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“He who sees himself only on the outside, not within, becomes small himself and makes others small.”

–Mani (turfan fragment M 801)

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“It has been observed for centuries that the Hebrew word for nature, hateva, is numerically equivalent to one of the words for God, Elohim. Depending on your perspective, this may be mere numerological wit or a linguistic insight into the cosmos, but the sensibility is sublime. What would it mean to experience the natural world, the context of the body, as merely a mask of God? What is the significance of the fact that when we simply leave our homes and enter the wilderness, a change takes place within us?….

Our texts tell us that wilderness is the realm of the sacred, and the journey is irreplaceable.

There is no substitute for actually going there yourself. Lech Lecha – go…..

Mindfulness is utterly transparent. On the outside, your embodied spiritual nature practice may look like a simple walk in the woods or a hike in the desert. On the inside, what is happening is that the body is changing, and the soul is shifting – and you are aware of it all. In particular, focusing on a few key elements of your experience in nature can transform a simple day trip into an embodied spiritual practice.”

– Jay Michaelson (God in Your Body: Kabbalah,

Mindfulness and Embodied Spiritual Practice)

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I was walking out on the exercise yard last week, along the fence, staring up at the beautiful clear sky. It was a gorgeous day. Then something frightening happened: someone got stabbed on the adjacent yard. In the gun mens tower, prison guards were racking rounds into their rifles. They were shooting at two guys scuffling and fighting and trying to kill each other. I knew immediately that someone was going to die. Either the guards or one of these two prisoners would be responsible for taking a human being’s life.

The tower gunmen ordered everyone face down on the ground as they swung their fully loaded rifles around the three adjacent yards. I didn’t know what to think. Since I didn’t hear any gunshots, I figured the two guys must have stopped fighting. At least the gunmen had been saved from taking someone’s life. But what about the prisoner who had been stabbed? Was he dead? What had I been thinking about before all this happened? Why am I lying here like this? Is this all real? Shit! How long can I go on trying to be a Buddhist in this prison culture that has me lying face down? Who am I kidding?

Just as I thought my head would explode from so many flashing thoughts, I locked onto a single idea; how some people in this world have only a tragic five seconds to put their entire lives in order before they die-in a car crash or in some other sudden way. I realized that what really matters isn’t where we are or what’s going on around us, but what’s in our hearts while it’s happening.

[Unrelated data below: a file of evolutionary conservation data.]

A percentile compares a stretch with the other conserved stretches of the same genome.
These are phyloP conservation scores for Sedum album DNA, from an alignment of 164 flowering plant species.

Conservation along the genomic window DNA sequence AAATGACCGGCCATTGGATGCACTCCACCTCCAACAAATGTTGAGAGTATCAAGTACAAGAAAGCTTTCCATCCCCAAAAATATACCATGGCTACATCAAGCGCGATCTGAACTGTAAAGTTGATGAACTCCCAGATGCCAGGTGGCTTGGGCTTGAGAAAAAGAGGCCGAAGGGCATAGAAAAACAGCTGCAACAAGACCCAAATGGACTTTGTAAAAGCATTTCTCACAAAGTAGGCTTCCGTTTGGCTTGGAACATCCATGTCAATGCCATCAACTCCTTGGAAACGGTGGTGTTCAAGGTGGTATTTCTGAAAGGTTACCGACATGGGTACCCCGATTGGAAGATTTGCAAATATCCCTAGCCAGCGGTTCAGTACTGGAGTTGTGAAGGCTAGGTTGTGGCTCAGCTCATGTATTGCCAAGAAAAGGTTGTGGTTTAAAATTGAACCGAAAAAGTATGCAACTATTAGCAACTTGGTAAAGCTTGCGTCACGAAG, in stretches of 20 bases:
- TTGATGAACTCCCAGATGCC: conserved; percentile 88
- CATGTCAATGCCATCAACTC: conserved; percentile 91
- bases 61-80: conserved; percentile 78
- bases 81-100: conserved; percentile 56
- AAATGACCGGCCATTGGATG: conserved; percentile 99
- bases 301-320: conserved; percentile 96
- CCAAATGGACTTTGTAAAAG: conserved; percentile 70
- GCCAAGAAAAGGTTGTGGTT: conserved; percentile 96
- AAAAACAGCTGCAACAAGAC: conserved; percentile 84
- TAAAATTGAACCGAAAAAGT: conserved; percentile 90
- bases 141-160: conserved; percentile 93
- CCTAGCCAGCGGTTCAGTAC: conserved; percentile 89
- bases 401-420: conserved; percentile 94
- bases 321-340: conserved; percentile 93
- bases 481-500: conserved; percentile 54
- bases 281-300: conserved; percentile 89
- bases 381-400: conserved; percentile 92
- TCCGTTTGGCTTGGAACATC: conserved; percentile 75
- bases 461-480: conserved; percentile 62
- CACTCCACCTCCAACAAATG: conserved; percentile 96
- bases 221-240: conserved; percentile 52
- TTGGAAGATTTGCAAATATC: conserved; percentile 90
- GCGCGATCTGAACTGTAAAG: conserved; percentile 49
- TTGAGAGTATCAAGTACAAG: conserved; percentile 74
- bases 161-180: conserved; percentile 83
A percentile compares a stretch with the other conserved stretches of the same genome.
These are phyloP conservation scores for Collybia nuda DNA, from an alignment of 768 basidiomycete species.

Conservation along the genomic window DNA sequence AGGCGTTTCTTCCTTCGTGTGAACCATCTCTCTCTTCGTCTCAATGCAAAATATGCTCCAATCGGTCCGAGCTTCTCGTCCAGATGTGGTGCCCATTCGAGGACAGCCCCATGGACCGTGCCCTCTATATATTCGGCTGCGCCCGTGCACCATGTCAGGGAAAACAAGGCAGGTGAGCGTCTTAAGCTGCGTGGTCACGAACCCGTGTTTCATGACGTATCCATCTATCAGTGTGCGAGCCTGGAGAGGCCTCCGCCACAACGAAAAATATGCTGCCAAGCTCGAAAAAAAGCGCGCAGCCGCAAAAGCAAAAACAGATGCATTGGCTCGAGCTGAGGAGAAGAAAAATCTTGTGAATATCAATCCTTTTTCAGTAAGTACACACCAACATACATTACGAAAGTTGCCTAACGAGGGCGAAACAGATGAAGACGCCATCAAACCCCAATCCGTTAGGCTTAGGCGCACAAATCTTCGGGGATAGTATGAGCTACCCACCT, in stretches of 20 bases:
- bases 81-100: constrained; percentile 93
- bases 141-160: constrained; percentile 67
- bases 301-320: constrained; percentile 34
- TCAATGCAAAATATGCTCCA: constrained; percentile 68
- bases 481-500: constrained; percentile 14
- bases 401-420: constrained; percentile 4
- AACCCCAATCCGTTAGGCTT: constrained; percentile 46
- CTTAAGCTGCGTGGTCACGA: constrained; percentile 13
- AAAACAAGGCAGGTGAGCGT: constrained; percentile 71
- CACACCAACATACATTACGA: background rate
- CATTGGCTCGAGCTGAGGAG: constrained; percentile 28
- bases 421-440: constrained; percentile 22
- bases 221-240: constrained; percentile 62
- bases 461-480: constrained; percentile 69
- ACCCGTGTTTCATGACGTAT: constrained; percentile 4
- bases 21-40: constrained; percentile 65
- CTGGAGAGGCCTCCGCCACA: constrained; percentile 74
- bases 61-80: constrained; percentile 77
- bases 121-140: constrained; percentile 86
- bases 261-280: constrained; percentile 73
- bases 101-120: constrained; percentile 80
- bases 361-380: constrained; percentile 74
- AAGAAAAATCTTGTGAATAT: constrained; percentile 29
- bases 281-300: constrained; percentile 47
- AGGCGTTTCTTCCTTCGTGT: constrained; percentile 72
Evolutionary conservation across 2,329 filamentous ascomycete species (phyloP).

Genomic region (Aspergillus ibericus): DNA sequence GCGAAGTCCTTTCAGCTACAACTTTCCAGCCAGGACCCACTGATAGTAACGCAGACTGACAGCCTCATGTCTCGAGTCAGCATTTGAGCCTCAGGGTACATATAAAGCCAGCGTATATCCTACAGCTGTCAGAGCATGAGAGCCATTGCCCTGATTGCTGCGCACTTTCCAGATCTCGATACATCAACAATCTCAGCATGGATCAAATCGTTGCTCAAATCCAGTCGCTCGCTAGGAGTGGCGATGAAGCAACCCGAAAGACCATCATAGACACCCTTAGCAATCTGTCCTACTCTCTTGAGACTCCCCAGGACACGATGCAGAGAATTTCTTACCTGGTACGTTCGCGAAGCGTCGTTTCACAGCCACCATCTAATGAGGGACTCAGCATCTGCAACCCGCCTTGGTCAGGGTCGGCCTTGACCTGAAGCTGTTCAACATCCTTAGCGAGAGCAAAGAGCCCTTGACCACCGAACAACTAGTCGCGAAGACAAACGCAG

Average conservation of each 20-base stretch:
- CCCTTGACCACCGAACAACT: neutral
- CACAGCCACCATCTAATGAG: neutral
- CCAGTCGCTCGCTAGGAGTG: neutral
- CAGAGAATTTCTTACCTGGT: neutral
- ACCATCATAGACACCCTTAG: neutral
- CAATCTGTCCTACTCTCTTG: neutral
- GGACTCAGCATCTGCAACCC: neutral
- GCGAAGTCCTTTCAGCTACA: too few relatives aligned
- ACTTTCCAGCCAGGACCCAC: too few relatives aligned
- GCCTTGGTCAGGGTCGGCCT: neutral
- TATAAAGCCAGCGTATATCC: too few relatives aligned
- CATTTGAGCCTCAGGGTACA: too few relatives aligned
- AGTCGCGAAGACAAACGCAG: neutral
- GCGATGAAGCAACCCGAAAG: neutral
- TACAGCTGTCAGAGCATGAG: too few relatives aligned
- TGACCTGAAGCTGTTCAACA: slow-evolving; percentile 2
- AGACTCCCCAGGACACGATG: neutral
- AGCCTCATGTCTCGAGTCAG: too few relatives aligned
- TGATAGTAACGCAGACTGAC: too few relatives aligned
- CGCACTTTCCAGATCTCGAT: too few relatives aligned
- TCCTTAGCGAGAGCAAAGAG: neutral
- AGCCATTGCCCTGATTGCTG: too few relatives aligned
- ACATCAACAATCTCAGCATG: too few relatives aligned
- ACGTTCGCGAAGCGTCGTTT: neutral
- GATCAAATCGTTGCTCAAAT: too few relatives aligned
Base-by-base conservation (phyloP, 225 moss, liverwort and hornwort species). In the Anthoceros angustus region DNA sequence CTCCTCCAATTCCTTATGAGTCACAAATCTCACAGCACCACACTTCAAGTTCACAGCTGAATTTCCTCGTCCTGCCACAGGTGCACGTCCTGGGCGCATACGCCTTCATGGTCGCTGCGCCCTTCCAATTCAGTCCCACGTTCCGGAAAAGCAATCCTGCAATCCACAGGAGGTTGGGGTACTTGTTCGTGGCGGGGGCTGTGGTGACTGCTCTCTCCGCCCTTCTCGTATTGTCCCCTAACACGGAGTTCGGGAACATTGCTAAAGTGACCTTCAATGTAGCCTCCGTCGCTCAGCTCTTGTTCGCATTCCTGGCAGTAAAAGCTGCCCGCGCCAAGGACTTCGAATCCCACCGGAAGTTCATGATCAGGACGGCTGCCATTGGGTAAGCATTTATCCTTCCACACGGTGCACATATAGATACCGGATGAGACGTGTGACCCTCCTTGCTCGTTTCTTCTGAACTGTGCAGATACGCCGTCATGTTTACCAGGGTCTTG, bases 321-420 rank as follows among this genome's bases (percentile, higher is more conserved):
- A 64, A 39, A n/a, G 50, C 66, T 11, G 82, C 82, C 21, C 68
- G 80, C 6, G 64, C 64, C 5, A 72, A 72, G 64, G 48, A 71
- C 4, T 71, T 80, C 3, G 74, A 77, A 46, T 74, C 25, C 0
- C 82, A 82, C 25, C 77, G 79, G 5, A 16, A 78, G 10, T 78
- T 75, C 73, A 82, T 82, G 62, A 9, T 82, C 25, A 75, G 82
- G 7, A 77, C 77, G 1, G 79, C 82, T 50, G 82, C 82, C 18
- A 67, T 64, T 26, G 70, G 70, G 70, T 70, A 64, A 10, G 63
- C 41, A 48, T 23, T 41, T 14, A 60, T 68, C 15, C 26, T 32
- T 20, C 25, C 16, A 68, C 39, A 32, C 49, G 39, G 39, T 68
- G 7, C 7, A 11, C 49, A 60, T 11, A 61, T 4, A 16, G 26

I used to feel I could hide inside my practice, that I could simply sit and contemplate the raging anger of a place like this, seeking inner peace through prayers of compassion. But now I believe love and compassion are things to extend to others. It’s a dangerous adventure to share with them in a place like S.Q. yet I see now that we become better people if we can touch a hard­ened soul, bring joy into someone’s life, or just be an example for others, instead of hiding behind our silence.

The key is in using what we know This calls for lots of practice. There is this vast space in life to do just that, both as a practitioner and as someone who walks around the same prison yard as everyone else in this place. I’ve learned how to accept respon­sibility, for the harm I’ve caused others by never letting myself forget the things I did and by using those experiences to help others understand where they lead.

-Jarvis Jay Masters (Written on Death Row)

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Hugging meditation is a practice I invented. In 1966, a woman poet took me to the Atlanta Airport and then asked, “Is it all right to hug a Buddhist monk?” In my country we are not used to expressing ourselves that way, but I thought, “I am a Zen teacher. It should be no problem for me to do that.” So I said, “Why not?” and she hugged me. But I was quite stiff. While on a plane, I decided that if I wanted to work with friends in the West, I would have to learn the culture of the West, so I invented hugging meditation.

Hugging meditation is a combination of East and West. According to the practice, you have to really hug the person you are hugging. You have to make him or her very real in your arms, not just for the sake of appearances, patting him on the back to pretend you are there, but breathing consciously and hugging with all your body, spirit and heart. Hugging medita­tion is a practice of mindfulness. “Breathing in, I know my dear one is in my arms, alive. Breathing out, she is so precious to me.” If you breathe deeply like that, holding the person you love, the energy of care, love, and mindfulnesss will penetrate into that person and she will be nourished and bloom like a flower.

At a retreat for psychotherapists in Colorado, we practiced hugging meditation, and one retreatant, when he returned home to Philadelphia, hugged his wife at the airport in a way he had never hugged her before. Because of that, his wife attended our next retreat in Chicago. To be really there, you only need to breathe mindfully, and suddenly both of you become real. It may be one of the best moments in your life.

-Thich Nhat Hanh, from Teachings on Love

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“Where love is little, all acts are imperfect.”

–Mani (turfan fragment M 801)

 

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